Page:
• Turn your left foot in 45 to 60 degrees to the right
  • Align the right heel with the left heel.
  • Exhale and rotate your torso to the right, squaring the front of your pelvis as much as possible with the front edge of your mat.
  • As the left hip point turns forward, press the head of the left femur back to ground the heel.
  • Move your tailbone toward the floor and lift your upper torso.
  • With your left heel firmly anchored to the floor, exhale and bend your right knee over the right ankle so the shin is perpendicular to the floor.
  • If you're not holding baby, lift the arms up alongside the ears, lengthening through the base of the skull
  • Stay for 30 seconds to a minute.
  • Take a few breaths, then turn the feet to the left and repeat for the same length.


  • Stretches the chest and lungs, shoulders and neck, belly, groin (psoas)
  • Strengthens the shoulders and arms, and the muscles of the back
  • Strengthens and stretches the thighs, calves, and ankles

Mindfulness in action

I highly encourage every parent to cultivate a meditation practice, even if it is just 10 minutes in the morning and at night. I believe you will feel greater clarity and peace and it will be easier to infuse this practice into the day while doing seemingly mundane chores. The more ritualistic we become with these practices the more we keep doing them.

Here are some suggestions for incorporating your practice into each day:

  • Every time you are stopped at a red light, do your pelvic floor exercises
  • Try hanging out the washing and feel the ground beneath you and focus on long smooth breaths in the fresh air.
  • When you're in the kitchen use the bench to help support you in a balancing yoga pose.
  • On a walk make sure you sit in nature and just listen to its sounds and feel the earth under you.

Legs up the wall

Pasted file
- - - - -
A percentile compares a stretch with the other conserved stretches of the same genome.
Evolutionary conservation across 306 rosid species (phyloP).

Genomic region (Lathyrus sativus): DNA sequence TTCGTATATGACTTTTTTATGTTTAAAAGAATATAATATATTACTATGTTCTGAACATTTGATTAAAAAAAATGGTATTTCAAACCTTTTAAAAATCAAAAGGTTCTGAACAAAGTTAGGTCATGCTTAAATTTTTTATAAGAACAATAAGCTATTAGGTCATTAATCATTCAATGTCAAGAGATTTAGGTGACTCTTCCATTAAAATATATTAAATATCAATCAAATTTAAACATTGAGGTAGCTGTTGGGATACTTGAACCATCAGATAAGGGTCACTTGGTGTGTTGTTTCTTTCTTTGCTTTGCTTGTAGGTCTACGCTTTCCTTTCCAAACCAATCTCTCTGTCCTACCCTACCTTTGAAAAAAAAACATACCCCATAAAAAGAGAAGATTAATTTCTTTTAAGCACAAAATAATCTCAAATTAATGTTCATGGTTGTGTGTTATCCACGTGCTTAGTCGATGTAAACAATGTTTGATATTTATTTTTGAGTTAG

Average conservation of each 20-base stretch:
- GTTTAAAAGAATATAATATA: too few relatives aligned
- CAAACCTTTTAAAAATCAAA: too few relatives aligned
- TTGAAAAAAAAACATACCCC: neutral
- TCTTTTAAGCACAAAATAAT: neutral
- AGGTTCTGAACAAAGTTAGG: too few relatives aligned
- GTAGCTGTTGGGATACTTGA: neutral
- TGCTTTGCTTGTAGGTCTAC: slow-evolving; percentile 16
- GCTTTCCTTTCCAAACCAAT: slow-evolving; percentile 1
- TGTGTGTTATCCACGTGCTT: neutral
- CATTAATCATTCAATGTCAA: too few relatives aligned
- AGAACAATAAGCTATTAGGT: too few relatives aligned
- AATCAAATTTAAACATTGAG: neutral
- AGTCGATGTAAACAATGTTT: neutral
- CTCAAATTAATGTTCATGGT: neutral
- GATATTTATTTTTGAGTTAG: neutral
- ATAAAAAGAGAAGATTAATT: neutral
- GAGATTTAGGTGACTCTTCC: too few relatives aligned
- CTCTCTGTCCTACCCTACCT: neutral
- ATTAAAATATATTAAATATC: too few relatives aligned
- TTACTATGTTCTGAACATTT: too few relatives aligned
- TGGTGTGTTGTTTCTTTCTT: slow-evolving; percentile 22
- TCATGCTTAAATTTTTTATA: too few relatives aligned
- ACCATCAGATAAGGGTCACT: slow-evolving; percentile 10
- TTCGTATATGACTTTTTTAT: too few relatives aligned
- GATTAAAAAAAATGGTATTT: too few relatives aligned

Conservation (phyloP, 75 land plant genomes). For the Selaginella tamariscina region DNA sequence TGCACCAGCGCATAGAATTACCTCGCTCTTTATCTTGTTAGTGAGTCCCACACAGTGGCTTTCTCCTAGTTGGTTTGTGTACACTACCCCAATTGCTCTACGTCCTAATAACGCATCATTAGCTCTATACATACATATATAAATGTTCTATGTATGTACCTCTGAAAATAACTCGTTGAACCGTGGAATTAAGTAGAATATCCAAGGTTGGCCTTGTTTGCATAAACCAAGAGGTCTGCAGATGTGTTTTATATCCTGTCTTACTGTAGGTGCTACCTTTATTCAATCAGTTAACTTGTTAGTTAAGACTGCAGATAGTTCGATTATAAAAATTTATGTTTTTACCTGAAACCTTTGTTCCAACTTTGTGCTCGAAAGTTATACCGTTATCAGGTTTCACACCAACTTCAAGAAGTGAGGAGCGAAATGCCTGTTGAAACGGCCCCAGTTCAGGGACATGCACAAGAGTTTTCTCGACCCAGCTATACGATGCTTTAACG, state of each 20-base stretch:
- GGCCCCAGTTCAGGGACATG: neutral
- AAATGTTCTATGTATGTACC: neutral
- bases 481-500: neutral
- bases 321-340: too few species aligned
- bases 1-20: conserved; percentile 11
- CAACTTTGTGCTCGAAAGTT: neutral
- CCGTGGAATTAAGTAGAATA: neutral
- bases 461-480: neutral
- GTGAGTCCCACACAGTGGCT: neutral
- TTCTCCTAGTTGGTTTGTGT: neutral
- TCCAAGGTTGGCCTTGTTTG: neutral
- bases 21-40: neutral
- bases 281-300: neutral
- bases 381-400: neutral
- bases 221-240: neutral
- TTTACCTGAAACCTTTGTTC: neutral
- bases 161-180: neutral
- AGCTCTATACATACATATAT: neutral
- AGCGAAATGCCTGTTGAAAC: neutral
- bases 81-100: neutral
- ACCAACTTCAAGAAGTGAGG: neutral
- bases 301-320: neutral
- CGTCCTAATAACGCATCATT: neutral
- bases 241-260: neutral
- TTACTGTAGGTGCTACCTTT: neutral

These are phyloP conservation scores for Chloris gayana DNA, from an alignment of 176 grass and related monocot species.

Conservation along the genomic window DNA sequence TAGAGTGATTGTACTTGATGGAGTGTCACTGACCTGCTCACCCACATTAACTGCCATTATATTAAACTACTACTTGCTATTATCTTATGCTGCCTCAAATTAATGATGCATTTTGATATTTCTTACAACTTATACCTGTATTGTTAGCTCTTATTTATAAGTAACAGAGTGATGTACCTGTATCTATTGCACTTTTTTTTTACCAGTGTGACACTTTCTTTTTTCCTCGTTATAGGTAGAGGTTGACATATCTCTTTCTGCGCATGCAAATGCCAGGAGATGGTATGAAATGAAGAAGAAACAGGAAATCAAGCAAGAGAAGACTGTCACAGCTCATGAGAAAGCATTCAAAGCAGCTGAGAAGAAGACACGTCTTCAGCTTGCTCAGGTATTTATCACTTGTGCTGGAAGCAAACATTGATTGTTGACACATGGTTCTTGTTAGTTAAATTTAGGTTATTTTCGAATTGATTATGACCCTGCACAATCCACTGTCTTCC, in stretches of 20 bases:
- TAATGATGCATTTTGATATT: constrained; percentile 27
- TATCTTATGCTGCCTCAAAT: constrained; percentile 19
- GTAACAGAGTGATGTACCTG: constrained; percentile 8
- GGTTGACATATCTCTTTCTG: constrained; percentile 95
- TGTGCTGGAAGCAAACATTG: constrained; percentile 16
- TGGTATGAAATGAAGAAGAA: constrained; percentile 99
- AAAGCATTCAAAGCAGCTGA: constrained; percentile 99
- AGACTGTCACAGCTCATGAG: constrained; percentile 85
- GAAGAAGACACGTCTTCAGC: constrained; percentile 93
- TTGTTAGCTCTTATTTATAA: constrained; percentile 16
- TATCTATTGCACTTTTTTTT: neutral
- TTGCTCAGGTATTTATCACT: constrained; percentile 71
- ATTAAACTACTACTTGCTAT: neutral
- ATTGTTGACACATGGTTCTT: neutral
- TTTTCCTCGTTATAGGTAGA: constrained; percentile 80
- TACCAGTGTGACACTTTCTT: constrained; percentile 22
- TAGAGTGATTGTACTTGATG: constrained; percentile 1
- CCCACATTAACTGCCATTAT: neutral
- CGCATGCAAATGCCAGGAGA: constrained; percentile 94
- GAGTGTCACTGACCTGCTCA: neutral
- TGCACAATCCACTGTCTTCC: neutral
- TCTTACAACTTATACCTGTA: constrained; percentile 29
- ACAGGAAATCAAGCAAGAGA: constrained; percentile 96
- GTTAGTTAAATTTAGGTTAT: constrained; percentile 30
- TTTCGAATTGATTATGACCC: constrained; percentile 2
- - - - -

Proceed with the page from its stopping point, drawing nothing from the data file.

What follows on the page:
Legs up the wall is my all time favourite pose. It puts you in this dream-like state and it replenishes your energy levels. To get into it is a little awkward, but it's so worthwhile. I sit up next to the wall side on and roll onto my back, swinging my legs up the wall.

  • Let your arms fall to the floor, palms up, at about a 45 degree angle.
  • Close your eyes and breathe. Stay five, 10, 20 minutes, whatever works for you, if you only have one minute, do it for one. You can also do this hanging over the sofa, and if you have older kids they will love to join in. Time for yourself


Taking time for yourself is essential, my home practice often ends up with a dog, child or both on the mat with me. My daughter is now nine and has grown up watching me do yoga. She joins in with me and it can be such a bonding time and I also think that it is really important that she grows up watching me take care of my physical, emotional and spiritual needs with this practice. Sometimes if I'm stressed she will even say, ‘mummy I think you need to go and do some yoga.' How wonderful is it that our children can see us having these tools to cope with life and can develop them too. Namamaste!

*A big thank you to the gorgeous Abby-lee Childs and her son Cass for the mama and baby shots.

Nikki Ralston has been working with the human body for over 15 years. She devised the Ralston Method, which blends together elements of hatha, vinyasa, precision alignment and mindfulness teachings. She is also the owner of Urban Ashram in Auckland.